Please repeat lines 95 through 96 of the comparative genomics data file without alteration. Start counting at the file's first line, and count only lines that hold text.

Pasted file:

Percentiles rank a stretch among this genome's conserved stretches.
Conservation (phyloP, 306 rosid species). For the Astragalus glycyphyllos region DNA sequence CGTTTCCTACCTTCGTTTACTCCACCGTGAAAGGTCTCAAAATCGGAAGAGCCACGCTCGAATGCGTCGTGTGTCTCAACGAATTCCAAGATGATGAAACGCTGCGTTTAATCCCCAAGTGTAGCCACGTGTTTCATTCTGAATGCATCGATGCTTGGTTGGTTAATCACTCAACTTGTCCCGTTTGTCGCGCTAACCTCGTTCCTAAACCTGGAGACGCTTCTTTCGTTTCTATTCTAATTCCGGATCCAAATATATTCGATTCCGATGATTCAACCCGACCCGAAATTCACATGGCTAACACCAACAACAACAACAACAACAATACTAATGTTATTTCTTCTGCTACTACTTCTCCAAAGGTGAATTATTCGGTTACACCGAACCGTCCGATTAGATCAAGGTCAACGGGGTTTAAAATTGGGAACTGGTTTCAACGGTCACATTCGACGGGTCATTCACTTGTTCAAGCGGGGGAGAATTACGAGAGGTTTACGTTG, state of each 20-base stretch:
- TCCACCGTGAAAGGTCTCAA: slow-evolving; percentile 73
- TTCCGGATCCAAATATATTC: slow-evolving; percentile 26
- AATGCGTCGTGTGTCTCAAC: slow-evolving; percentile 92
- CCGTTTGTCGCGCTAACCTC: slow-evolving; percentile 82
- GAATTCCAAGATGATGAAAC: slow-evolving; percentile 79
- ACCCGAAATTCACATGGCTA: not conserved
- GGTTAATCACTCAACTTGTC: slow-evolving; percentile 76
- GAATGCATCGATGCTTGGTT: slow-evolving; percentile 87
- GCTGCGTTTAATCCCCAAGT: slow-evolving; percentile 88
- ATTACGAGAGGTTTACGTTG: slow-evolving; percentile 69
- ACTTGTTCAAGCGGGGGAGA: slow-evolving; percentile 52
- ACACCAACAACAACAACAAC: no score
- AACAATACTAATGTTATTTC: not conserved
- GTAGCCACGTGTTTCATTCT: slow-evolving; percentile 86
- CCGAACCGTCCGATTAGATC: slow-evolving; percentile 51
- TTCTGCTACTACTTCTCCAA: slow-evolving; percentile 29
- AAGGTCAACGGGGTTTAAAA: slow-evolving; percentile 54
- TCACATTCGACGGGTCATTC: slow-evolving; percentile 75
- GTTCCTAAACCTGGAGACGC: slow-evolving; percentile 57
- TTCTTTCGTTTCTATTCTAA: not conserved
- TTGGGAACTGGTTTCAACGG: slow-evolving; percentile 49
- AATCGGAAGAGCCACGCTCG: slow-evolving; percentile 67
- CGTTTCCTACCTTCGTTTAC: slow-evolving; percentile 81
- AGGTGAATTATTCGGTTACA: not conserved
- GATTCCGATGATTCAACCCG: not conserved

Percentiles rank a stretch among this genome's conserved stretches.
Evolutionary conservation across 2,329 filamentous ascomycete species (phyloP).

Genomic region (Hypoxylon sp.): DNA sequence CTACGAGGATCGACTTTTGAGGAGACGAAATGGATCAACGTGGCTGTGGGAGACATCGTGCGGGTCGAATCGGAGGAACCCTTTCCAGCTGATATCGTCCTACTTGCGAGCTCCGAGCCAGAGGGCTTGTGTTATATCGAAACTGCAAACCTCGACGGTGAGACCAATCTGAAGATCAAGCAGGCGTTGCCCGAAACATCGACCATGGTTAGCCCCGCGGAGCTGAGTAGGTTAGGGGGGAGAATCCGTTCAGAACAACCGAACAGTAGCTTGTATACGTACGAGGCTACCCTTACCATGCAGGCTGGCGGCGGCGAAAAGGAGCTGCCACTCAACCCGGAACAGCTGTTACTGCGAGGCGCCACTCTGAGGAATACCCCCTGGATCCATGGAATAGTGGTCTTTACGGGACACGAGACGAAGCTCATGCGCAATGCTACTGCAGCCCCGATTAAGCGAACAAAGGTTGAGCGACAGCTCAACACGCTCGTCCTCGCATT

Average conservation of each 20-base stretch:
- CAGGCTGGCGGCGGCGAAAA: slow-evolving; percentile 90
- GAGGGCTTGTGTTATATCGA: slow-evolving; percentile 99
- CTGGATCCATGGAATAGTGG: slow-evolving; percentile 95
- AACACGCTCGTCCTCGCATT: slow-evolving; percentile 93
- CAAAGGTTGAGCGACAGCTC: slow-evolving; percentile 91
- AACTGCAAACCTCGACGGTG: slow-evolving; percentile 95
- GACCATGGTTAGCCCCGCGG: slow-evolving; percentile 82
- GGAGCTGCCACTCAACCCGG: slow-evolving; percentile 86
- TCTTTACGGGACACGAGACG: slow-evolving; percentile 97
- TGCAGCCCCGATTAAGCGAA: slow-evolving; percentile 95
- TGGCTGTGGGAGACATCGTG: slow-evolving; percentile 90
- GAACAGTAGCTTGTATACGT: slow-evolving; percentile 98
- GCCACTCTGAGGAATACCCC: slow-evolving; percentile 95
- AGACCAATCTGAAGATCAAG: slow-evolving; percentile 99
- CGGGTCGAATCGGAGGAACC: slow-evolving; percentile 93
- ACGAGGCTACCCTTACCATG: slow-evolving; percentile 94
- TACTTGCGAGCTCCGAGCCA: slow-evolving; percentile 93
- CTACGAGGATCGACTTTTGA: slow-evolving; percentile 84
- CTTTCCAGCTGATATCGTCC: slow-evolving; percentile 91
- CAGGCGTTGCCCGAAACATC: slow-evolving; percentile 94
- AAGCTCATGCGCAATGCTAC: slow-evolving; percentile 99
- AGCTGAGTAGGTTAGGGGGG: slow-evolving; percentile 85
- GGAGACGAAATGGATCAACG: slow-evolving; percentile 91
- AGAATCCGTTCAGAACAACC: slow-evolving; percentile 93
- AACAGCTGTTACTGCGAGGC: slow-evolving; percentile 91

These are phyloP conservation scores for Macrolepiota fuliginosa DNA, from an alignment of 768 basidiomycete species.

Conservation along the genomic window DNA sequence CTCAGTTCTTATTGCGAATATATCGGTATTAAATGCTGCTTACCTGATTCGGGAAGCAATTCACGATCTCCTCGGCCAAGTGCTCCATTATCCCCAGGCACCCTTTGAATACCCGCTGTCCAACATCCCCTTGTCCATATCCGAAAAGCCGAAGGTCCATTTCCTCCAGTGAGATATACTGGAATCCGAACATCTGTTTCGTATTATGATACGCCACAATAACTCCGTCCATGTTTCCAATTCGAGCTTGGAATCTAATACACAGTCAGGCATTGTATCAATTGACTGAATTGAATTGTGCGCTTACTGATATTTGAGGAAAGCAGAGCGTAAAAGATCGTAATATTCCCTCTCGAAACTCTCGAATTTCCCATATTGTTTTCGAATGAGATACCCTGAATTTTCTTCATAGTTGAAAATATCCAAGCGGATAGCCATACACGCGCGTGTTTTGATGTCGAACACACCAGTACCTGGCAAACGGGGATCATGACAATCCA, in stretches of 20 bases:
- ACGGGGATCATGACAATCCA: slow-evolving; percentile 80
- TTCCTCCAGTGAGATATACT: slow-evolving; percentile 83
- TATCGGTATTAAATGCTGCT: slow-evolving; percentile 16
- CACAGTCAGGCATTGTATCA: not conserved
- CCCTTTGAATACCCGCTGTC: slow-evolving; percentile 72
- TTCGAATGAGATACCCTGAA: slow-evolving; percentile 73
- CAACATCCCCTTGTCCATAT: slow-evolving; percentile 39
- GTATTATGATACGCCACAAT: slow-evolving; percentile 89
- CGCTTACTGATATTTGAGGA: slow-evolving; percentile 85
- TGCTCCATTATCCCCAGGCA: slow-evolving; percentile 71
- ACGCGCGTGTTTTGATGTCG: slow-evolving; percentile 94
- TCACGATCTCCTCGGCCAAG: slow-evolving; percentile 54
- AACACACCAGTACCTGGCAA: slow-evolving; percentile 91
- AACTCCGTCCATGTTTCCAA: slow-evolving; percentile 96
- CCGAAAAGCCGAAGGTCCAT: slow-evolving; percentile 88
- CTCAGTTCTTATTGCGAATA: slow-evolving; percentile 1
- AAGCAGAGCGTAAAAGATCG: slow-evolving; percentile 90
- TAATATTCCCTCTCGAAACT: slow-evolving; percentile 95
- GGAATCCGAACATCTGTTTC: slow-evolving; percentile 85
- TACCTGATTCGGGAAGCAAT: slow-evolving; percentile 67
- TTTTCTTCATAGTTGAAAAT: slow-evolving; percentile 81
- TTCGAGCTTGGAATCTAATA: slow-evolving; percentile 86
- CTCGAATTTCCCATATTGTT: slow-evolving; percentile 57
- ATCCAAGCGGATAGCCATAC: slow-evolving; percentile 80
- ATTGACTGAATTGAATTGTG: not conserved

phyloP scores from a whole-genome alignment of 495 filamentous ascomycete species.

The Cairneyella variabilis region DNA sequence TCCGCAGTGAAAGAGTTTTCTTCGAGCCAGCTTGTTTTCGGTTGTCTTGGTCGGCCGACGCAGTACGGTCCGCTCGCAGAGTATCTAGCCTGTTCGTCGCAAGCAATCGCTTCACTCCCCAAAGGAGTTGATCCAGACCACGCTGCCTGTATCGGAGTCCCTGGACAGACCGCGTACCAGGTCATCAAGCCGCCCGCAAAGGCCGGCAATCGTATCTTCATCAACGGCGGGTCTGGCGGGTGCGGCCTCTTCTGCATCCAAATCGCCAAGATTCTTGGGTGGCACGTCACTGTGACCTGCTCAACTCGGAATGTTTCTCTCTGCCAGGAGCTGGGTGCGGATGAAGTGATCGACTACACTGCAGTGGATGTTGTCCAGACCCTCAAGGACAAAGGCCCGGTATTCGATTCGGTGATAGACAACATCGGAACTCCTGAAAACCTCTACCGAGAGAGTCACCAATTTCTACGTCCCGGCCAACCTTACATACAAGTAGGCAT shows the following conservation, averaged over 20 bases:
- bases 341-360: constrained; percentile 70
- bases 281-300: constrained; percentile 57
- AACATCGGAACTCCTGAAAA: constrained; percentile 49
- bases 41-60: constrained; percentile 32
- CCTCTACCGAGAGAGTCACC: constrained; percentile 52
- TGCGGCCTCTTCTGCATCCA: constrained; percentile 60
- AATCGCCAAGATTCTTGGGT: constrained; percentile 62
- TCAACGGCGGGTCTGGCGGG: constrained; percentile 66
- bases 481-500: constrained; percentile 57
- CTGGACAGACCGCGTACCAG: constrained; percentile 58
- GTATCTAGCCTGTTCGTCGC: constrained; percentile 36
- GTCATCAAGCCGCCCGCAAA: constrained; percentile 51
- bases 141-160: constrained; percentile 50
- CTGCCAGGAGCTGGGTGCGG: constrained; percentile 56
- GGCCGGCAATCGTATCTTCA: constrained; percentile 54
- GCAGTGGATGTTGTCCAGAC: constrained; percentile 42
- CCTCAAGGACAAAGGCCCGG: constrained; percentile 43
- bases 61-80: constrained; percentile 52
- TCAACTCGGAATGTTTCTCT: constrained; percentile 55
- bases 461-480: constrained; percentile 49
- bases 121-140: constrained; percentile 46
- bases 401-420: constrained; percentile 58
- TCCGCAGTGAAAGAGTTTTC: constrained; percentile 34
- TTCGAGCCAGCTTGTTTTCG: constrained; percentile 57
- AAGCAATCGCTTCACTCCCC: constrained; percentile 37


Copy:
- CTGGACAGACCGCGTACCAG: constrained; percentile 58
- GTATCTAGCCTGTTCGTCGC: constrained; percentile 36